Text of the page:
Remarks from Bill Frankel–Streit at anti-drone protest in front of CIA on 12/14/13
I was invited to tell you about the campaign against the drone program at Hancock Air base located near Syracuse NY.
Kathy Kelly has been a part of the Hancock 38. There are 16 on trial January 3rd. Anyone and everyone is invited to come up to NY State to be a part of bigger—one in April—or smaller actions. Our friend Mark Colville from the New Haven CW along with 2 Yale Divinity students did an action recently delivering an “order of protection” to the base on behalf of the children of Afghanistan.
By the way, today is the anniversary of the shootings at Sandy Hook, Conn. Lots on the radio remembering and mourning the victims. When we spend as much time and concern over the victims, innocents of our drone attacks, as much as Sandy Hook, then maybe these drone attacks will stop.
Our action at Hancock was done in repentance, with ashes for our killing of Innocents on Ash Wednesday last year. We were finally brought to trial in October. We had a 5 ½ hour trial where we testified and witnessed wearing the Judge down, I think. It reminded me of the parable in the Gospels of the Widow and the Unjust Judge.
“This may shock you,” the Judge said. “But I can’t find you guilty of disorderly conduct.” When the prosecutor objected, the Judge said, “I find no ‘mens rea’.” That’s Latin for “guilty mind.” It was an “intent” crime and we apparently convinced the Judge that our intent was to stop a crime, not commit one.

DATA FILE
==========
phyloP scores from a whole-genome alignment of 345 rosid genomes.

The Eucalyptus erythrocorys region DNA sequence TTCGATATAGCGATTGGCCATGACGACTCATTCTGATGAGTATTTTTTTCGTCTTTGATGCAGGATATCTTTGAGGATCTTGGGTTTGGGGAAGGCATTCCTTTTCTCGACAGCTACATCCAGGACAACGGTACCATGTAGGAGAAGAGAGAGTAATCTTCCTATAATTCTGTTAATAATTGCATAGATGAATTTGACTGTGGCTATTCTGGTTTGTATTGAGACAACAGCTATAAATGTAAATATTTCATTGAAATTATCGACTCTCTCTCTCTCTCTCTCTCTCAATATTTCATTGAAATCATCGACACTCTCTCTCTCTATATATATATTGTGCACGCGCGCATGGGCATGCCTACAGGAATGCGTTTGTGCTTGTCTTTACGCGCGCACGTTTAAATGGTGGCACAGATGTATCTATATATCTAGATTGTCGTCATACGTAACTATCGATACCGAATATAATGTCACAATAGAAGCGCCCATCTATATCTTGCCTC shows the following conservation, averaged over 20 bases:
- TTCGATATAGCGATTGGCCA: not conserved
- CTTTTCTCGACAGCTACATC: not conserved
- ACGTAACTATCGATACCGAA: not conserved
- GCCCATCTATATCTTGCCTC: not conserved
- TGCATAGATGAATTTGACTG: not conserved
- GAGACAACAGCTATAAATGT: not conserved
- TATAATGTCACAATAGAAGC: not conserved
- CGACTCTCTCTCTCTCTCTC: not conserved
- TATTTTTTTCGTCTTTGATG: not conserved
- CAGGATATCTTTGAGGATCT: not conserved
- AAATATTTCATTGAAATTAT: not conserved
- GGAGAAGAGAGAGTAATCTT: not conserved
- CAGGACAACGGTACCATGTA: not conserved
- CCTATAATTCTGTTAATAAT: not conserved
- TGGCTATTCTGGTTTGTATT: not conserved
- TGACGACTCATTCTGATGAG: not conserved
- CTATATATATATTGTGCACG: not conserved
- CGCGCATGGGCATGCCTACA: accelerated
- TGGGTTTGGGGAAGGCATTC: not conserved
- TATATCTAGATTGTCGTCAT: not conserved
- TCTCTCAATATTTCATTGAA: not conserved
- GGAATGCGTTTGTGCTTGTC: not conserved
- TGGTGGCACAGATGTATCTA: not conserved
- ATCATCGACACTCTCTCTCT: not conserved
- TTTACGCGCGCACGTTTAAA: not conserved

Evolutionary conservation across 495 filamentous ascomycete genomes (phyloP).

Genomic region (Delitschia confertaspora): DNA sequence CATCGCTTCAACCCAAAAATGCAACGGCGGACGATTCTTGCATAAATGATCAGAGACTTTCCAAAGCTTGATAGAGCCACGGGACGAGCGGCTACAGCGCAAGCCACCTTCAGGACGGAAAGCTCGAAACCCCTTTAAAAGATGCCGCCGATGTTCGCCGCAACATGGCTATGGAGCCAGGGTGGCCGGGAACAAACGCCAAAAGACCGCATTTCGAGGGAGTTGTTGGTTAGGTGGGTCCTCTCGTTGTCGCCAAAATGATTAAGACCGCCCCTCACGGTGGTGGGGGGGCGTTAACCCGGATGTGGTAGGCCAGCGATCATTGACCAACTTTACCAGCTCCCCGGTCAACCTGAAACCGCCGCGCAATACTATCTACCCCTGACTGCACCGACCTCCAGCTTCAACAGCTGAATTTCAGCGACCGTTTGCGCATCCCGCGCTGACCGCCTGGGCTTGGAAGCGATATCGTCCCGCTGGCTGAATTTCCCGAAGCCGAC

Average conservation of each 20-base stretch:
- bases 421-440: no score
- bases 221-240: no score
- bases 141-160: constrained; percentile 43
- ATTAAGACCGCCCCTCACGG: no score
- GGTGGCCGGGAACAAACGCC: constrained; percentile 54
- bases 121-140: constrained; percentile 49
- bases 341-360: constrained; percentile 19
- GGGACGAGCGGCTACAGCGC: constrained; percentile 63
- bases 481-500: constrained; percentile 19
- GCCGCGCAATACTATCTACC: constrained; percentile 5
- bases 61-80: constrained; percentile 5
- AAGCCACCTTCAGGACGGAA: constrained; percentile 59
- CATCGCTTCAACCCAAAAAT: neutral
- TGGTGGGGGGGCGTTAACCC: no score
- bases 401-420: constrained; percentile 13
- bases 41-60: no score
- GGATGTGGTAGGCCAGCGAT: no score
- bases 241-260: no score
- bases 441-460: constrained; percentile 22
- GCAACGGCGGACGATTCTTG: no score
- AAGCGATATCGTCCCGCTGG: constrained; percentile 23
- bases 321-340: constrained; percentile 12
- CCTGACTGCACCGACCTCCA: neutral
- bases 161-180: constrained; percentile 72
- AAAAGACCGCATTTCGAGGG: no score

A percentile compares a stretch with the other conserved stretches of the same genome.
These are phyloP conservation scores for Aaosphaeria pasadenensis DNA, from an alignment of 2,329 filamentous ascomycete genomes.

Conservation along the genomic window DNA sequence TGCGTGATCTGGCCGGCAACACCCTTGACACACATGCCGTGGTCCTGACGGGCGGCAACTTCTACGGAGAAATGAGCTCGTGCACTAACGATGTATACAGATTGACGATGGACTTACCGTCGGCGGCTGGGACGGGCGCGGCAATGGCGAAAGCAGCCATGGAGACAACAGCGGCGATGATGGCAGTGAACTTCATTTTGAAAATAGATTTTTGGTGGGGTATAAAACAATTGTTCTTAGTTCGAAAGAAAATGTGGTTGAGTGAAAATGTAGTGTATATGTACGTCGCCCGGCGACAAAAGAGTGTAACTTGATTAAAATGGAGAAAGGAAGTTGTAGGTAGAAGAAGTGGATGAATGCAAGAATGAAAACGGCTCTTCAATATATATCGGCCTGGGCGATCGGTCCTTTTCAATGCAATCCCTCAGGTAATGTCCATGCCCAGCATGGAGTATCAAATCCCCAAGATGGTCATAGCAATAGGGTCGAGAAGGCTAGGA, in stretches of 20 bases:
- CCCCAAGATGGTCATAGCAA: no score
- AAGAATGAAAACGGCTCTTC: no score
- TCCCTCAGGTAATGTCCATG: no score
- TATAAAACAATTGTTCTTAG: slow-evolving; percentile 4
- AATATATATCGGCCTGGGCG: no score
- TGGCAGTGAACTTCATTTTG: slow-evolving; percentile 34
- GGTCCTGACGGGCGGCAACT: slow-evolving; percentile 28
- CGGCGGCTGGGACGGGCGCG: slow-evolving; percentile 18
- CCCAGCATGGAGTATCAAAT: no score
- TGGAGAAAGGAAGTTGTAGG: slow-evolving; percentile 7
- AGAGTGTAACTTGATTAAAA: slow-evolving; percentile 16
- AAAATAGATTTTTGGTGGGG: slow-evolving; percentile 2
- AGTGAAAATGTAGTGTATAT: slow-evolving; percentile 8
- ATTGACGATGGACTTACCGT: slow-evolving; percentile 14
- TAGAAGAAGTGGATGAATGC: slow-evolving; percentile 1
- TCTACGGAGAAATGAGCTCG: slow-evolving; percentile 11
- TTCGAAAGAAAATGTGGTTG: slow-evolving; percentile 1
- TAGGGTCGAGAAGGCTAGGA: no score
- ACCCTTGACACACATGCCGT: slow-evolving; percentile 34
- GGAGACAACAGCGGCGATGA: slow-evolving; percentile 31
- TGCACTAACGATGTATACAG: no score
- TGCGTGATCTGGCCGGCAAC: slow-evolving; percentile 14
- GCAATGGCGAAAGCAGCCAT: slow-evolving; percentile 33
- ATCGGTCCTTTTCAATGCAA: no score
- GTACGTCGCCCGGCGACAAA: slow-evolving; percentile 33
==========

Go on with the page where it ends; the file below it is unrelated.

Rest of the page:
We were acquitted on legal grounds, not moral grounds. The Judge didn’t say, “you’re right!” That would have been more of a shock. He didn’t order the drone program shut down, dismantled, or disarmed. Nothing of the sort.
There was a shout of exultation, “We won!” from the packed courtroom of supporters.
But did we win?
My point is not to rain on my parade. The point I want to make here is that I think we have to go deeper, seek deeper waters, so to speak, than being rewarded; or consider it a victory to win in the courts of the Injustice System. If we’re keeping a tally, our record is pretty poor. Unless we find a deeper motivation than winning in their home court, so to speak, measured by their scale of injustice, we won’t long persevere.
“You cannot long survive in America without something better than America for resource,” says Dan Berrigan.
I’m sure Kathy Kelly has endured all these years because of all her wins, her acquittals.
I’m sure Ray McGovern has endured because his old haunt here, the CIA, has awarded him high honors, welcoming him back, and rolling out the red carpet.
And all of us here endure because we’ve stopped all the US wars and interventions. We’ve shut down Guantanamo, stopped torture and rendition. We’ve been all so successful.
Pardon my sarcasm.
What do we have for resource?
For one, we stand on the shoulders of Giants. New Testament language: A great cloud of Witnesses. What kept them going? We can’t be them. We have to find our own source. Be who we are. We get a clue from one of those giants, Dan Berrigan. In his 10 Commandments for the Long Haul, he begins even before the 10 Commandments (Scripture). Telling a story of how he was constantly asked by groups, “How do you become an activist?” His reply, “But that is not the question at all. Here’s a better one: Can we uncover the contemplative springs that are a source of our Humanity? Can we clear the waters of our soul that the streams may run free?”